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USCIS-SEC Call Highlights Complexities of EB-5 Program

U.S. Citizenship and Immigration Services (USCIS) and the Securities and Exchange Commission (SEC) invited interested individuals to participate in a stakeholder teleconference on April 3, 2013, to discuss the EB-5 immigrant investor program. During the call, subject matter experts from the SEC’s Divisions of Corporate Finance, Trading and Markets, Investment Management, and Enforcement discussed securities law compliance in the context of EB-5 regional centers and investments.

Among other things, an SEC representative noted that the definition of a "security" is broad and includes partnership interests. She said it is likely that an EB-5 investment is a security. Offers and sales of securities must be registered unless an exemption applies. Whether registered or not, federal securities law still applies, especially the antifraud provisions, she noted.

Regarding broker-dealer requirements, another SEC representative noted that if a person facilitates EB-5 investments in a U.S. business, he or she is probably engaged in brokerage activities. This means that the person would be subject to the broker-dealer rules, even if the investment is outside the United States. A case-by-case analysis is necessary to determine whether someone needs to register as a broker-dealer. For example, if you solicit the investment or get paid based on the investment, you are a broker-dealer. The same is true for advertising. If you are paid for finding investors, or have a "salesman's stake," you might be subject to broker-dealer rules.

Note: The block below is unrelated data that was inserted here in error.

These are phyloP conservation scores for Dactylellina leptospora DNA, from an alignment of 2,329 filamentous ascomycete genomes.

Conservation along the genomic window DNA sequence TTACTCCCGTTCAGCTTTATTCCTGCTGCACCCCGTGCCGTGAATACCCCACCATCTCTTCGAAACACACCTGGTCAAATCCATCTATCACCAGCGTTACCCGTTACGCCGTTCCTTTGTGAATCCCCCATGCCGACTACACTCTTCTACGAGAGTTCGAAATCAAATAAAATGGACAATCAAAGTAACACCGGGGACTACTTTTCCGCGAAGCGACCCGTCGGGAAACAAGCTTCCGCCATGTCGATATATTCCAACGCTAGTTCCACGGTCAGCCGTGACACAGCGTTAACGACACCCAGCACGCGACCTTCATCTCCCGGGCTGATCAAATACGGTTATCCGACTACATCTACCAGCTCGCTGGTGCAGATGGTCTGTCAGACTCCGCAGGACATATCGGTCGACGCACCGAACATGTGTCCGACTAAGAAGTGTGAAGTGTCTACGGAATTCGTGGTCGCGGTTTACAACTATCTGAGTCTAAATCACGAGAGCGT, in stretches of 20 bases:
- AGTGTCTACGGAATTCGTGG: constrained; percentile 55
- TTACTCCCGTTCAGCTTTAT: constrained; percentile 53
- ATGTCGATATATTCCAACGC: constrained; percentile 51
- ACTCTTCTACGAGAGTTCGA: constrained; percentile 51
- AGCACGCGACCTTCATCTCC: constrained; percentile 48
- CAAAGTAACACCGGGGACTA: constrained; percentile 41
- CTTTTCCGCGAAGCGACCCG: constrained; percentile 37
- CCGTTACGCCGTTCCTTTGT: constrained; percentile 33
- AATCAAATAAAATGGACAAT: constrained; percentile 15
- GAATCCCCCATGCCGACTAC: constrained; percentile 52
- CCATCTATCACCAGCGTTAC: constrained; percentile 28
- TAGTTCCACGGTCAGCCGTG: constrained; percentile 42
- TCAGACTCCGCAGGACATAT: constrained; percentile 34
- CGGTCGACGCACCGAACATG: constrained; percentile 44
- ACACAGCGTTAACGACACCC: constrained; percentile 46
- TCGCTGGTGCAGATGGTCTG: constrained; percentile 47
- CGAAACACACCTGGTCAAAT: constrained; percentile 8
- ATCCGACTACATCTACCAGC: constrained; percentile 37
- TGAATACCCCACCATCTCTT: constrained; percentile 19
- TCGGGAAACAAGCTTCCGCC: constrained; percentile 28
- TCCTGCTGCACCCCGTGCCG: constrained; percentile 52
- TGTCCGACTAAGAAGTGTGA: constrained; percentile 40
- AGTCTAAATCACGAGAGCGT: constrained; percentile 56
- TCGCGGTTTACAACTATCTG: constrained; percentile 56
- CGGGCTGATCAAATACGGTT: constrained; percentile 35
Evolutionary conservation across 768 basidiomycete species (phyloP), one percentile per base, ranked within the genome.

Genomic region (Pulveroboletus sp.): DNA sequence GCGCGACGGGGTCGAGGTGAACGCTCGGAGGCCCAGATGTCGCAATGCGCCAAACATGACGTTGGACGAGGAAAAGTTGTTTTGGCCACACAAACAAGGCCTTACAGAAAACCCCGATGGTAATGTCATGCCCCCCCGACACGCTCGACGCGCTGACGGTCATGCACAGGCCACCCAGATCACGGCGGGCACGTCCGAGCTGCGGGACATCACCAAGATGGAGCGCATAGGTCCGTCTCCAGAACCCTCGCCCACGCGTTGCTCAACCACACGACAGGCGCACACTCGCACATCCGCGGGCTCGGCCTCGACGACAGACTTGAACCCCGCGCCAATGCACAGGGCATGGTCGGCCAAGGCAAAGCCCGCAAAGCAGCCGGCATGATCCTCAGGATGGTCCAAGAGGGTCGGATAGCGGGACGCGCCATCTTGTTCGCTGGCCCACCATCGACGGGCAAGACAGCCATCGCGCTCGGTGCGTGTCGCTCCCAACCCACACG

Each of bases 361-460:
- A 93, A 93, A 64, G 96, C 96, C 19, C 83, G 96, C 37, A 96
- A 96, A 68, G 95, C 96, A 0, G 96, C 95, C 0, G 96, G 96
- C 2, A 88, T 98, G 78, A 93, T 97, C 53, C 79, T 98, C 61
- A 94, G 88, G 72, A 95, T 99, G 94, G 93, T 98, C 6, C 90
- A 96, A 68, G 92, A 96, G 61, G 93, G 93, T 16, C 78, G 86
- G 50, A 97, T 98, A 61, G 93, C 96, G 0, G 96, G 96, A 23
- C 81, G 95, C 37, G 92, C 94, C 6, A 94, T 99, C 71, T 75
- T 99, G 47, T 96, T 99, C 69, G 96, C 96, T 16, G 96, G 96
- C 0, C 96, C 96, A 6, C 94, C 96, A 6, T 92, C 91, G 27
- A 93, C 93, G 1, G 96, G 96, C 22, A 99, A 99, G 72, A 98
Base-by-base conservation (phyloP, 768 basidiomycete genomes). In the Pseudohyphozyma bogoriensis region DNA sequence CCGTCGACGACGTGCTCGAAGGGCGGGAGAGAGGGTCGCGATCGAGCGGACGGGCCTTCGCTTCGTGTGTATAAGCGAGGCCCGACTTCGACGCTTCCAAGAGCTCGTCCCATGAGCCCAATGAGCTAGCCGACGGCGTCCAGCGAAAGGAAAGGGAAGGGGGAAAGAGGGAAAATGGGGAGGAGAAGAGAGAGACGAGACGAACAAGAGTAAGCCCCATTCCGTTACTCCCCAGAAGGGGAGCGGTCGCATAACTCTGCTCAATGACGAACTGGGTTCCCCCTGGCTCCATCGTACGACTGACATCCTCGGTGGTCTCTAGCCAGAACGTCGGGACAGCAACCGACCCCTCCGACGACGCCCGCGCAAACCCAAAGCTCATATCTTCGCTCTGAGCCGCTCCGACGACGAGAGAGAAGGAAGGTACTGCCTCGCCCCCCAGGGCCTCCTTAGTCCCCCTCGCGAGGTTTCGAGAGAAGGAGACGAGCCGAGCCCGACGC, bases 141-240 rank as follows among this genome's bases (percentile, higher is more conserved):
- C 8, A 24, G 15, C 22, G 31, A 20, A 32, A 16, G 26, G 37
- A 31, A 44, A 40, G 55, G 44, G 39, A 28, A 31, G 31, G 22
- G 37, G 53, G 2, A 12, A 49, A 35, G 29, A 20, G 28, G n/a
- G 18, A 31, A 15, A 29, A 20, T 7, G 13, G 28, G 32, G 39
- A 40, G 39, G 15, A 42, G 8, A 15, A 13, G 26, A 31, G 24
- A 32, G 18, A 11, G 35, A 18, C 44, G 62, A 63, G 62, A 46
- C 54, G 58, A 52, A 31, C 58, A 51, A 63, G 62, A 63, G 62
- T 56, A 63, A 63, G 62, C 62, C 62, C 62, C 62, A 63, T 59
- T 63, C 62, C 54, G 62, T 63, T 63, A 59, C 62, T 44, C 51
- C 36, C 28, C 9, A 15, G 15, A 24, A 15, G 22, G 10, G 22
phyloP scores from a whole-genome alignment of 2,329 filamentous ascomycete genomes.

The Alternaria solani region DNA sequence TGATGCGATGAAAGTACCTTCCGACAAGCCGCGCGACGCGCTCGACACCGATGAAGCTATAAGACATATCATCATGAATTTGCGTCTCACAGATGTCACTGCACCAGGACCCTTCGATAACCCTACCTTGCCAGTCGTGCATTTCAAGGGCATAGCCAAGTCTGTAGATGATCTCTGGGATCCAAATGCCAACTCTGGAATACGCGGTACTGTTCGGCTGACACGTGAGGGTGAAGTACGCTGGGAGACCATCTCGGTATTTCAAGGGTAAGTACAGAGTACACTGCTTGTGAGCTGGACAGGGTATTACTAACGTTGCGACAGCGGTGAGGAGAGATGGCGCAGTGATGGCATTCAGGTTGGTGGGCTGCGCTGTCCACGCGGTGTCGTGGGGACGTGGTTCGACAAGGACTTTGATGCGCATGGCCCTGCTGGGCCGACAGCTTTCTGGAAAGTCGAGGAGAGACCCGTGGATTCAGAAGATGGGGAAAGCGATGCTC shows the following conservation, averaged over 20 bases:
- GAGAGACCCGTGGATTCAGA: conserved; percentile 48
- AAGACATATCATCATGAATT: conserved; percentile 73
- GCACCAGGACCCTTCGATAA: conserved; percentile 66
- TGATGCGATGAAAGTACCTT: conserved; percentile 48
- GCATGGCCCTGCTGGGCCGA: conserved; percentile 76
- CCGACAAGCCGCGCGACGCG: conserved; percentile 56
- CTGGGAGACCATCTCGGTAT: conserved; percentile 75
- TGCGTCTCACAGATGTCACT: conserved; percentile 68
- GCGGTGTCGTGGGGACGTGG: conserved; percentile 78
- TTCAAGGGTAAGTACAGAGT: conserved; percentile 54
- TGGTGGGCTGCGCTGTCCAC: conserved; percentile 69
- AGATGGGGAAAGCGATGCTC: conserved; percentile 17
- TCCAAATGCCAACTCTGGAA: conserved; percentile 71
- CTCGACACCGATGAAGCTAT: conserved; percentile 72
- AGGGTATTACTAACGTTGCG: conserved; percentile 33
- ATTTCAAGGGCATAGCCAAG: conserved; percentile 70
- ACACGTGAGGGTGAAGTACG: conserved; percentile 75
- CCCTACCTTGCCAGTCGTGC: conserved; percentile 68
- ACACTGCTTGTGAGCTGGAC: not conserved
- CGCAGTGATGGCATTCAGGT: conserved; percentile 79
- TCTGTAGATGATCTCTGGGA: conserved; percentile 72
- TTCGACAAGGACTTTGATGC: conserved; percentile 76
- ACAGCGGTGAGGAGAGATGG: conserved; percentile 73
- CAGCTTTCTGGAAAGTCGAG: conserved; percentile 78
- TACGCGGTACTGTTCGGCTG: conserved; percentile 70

If you are not a broker-dealer, you might still be an investment advisor if you are providing investment advice for compensation, another SEC representative noted. Depending on how regional centers are structured, they may have to be registered under the Investment Company Act (ICA), which is very broad. Any issuer that invests or trades in securities through pooled investors may be an investment company and be required to register under the ICA. There are exemptions, so the SEC recommended getting good professional advice from a qualified attorney.

The SEC did not comment on specific scenarios raised by participants or on particular EB-5 practices to avoid. The SEC advised listeners to seek advice from a securities attorney on specific issues.



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